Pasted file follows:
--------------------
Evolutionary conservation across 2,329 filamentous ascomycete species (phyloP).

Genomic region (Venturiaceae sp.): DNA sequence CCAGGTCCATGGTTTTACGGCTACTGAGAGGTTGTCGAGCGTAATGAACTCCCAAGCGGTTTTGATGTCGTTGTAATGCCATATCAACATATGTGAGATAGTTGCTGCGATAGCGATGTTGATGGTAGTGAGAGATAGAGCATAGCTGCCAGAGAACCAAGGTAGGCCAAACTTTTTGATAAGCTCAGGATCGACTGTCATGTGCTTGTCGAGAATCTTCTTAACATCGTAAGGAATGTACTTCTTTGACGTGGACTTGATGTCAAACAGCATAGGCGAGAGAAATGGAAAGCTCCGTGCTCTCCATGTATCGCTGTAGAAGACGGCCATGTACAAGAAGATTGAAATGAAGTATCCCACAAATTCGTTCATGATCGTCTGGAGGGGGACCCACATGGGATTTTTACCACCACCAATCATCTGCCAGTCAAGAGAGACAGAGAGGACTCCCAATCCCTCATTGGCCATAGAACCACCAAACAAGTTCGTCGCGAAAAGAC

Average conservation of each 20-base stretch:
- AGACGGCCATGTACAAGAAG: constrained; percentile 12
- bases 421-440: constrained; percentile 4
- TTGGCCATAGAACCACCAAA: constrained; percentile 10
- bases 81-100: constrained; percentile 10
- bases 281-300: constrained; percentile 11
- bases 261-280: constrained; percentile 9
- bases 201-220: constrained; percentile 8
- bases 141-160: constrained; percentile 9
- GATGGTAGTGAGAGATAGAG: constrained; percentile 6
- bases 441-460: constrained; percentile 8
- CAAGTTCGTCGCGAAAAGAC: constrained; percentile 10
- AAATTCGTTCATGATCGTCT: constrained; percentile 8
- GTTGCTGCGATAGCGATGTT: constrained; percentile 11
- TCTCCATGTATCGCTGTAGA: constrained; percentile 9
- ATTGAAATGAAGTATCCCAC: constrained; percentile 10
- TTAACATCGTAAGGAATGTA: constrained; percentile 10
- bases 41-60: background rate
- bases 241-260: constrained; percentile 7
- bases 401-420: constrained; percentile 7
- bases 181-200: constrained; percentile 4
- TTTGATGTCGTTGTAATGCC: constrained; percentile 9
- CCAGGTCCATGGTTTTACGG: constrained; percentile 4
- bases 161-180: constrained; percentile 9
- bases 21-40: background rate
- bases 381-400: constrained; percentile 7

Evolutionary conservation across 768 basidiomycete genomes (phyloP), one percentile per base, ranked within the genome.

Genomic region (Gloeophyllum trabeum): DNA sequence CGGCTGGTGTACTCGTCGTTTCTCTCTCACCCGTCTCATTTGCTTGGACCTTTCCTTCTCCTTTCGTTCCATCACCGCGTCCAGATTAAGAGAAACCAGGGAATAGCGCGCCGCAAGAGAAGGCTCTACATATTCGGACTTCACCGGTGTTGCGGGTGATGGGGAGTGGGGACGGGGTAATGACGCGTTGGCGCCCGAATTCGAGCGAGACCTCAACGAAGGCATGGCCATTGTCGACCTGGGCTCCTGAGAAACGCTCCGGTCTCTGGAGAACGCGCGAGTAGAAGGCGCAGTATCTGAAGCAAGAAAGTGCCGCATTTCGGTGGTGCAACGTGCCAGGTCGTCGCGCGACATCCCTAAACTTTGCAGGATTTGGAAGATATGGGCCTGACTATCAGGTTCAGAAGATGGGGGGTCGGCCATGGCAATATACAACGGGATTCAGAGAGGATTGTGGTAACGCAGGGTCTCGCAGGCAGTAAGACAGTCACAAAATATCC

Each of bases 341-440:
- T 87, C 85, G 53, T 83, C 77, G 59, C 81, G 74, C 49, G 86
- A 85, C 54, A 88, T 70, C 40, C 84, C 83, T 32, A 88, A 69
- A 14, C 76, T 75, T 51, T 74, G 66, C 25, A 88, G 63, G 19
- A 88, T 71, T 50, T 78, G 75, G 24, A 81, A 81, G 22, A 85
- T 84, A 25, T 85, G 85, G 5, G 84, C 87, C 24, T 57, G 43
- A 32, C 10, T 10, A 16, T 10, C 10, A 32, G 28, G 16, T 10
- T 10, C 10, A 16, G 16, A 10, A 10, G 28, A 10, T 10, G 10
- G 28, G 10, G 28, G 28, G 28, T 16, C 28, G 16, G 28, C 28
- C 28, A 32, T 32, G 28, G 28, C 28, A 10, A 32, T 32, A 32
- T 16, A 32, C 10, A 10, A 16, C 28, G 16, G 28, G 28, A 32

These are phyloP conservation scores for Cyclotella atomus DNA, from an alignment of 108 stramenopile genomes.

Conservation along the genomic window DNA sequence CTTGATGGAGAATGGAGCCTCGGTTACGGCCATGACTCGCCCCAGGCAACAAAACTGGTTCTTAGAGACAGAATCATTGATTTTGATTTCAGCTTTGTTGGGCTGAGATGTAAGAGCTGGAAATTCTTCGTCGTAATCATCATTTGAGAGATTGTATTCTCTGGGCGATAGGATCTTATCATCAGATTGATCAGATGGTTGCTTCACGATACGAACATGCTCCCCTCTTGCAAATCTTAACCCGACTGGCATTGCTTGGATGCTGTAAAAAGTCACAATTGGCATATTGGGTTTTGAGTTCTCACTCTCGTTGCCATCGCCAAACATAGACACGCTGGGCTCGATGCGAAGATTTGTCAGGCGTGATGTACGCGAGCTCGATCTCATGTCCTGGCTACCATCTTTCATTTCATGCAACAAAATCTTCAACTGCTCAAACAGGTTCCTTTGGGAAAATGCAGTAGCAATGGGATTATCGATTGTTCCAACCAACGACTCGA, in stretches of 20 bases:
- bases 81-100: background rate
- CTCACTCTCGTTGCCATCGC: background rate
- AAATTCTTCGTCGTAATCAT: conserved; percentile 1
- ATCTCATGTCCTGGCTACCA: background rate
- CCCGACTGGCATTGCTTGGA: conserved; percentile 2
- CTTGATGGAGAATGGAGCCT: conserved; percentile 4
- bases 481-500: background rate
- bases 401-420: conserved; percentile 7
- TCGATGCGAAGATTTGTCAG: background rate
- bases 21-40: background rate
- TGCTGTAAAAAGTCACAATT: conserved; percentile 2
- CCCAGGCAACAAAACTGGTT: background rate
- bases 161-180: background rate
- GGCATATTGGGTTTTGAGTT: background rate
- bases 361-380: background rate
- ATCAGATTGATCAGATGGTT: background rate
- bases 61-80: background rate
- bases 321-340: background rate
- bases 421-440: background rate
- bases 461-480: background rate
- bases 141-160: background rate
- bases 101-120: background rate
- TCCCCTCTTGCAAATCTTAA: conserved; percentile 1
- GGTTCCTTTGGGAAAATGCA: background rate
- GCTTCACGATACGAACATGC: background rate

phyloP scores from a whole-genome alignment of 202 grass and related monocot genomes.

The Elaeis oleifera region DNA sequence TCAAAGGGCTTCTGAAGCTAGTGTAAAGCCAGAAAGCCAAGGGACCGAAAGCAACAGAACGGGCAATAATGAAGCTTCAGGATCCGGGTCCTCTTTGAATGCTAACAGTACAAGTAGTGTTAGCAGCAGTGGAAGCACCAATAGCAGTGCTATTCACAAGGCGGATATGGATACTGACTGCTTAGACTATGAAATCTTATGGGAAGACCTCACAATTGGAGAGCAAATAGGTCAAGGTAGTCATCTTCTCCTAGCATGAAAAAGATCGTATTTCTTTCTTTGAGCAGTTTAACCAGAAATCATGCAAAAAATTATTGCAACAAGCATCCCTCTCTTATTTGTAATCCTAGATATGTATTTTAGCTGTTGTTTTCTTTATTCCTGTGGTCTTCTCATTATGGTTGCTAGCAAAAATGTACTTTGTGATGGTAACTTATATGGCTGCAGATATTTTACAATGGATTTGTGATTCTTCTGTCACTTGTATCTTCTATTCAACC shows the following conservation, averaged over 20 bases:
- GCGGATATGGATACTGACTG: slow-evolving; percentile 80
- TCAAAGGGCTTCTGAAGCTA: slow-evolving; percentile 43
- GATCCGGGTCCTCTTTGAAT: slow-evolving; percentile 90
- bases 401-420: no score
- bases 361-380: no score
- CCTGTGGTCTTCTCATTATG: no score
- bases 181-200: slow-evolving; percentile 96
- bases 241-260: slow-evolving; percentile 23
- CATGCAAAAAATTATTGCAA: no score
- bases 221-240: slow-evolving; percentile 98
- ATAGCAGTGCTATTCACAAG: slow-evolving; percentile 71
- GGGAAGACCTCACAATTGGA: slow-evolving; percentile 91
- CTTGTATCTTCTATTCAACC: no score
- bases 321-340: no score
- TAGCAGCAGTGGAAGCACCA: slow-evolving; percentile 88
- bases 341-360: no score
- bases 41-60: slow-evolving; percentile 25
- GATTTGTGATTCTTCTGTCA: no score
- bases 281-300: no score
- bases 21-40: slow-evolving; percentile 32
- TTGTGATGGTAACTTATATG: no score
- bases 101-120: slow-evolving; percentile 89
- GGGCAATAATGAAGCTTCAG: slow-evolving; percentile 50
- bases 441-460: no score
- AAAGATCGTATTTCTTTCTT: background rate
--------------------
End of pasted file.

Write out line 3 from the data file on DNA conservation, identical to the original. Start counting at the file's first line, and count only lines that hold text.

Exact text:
Average conservation of each 20-base stretch: